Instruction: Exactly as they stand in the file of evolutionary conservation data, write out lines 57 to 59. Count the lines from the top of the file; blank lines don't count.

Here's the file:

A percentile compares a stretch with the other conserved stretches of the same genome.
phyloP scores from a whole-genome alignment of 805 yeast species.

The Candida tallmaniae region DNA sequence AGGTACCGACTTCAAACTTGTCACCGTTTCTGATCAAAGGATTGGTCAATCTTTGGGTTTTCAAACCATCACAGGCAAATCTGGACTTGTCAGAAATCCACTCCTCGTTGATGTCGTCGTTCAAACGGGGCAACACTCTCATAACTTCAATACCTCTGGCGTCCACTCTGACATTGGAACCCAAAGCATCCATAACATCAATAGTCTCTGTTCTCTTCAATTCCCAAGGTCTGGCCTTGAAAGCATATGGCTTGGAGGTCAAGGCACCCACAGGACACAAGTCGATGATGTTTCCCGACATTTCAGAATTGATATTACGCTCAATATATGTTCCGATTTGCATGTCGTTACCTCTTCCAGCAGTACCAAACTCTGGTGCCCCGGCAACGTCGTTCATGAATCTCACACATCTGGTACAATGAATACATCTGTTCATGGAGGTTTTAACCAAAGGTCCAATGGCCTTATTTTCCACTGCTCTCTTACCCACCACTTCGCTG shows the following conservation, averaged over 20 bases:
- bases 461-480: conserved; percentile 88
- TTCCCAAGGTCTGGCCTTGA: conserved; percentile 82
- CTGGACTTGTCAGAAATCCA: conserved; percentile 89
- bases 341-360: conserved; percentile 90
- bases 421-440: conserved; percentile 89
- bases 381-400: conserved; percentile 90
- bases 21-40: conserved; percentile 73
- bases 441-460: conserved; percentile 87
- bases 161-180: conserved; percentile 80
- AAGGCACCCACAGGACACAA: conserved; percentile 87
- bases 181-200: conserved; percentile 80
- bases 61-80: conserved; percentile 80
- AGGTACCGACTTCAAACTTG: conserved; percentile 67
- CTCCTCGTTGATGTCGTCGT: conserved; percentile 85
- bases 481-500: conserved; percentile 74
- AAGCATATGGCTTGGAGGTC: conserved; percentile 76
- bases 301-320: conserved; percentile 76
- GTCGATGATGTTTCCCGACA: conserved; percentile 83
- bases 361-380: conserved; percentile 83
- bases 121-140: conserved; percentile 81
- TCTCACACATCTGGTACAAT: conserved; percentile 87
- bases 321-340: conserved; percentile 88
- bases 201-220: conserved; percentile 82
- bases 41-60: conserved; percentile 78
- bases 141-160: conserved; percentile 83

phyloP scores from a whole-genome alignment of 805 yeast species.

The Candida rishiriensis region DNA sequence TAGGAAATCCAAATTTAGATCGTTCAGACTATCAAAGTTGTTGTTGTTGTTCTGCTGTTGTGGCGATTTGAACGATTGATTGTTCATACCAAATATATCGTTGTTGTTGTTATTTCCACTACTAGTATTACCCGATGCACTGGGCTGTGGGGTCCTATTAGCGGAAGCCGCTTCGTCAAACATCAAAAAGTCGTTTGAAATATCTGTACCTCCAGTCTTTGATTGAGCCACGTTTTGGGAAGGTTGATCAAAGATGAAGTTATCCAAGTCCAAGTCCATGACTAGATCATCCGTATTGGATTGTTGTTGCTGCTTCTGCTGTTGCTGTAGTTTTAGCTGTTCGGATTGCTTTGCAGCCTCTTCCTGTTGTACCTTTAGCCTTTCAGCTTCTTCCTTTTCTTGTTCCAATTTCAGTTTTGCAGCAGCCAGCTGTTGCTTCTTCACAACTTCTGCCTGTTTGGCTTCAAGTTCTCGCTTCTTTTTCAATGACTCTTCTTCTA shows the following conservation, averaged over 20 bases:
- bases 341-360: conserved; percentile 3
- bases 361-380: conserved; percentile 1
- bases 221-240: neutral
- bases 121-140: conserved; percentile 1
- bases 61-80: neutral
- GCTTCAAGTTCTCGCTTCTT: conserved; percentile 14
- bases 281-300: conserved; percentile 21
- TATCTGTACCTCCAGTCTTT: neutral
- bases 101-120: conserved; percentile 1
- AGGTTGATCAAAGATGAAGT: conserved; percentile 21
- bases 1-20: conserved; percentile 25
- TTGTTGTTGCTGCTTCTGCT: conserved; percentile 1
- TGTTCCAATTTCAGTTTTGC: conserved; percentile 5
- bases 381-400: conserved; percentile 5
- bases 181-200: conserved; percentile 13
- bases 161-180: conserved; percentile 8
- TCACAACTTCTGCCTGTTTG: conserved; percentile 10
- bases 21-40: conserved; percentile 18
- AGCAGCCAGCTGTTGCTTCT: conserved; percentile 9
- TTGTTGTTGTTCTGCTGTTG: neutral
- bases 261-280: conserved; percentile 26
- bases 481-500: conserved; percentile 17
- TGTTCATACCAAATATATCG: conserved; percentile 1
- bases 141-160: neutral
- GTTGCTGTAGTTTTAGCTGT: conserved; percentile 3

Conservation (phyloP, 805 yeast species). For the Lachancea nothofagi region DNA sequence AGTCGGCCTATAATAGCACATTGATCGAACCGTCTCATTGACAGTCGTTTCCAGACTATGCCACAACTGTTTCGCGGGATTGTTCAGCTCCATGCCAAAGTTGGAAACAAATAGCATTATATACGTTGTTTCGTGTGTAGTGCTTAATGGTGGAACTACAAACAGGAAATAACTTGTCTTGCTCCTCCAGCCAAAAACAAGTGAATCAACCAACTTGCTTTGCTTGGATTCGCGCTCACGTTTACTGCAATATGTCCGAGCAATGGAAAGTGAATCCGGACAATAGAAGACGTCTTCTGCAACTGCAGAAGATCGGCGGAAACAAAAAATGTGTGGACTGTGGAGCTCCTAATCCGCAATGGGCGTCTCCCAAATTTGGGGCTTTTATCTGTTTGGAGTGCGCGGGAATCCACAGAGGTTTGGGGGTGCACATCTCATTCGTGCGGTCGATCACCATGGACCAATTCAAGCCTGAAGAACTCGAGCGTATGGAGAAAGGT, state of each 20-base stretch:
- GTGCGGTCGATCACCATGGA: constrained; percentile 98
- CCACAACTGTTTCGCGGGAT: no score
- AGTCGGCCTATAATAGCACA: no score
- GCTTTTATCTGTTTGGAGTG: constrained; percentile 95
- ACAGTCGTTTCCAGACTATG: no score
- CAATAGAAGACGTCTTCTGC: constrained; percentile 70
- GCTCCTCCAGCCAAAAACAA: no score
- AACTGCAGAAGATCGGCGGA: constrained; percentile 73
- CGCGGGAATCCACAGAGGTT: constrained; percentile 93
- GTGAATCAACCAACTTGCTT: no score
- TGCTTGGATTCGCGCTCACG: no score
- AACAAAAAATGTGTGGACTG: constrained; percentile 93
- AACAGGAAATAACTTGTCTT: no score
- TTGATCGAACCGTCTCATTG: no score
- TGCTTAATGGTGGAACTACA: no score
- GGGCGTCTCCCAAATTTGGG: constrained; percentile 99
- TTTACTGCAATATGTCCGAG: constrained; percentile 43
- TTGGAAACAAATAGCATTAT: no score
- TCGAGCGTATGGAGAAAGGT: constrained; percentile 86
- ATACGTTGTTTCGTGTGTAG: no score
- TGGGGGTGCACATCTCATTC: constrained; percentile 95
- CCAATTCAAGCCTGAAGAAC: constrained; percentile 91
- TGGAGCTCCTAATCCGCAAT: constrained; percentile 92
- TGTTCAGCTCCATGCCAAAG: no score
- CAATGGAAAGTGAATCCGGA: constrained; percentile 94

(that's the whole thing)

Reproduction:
- GTGCGGTCGATCACCATGGA: constrained; percentile 98
- CCACAACTGTTTCGCGGGAT: no score
- AGTCGGCCTATAATAGCACA: no score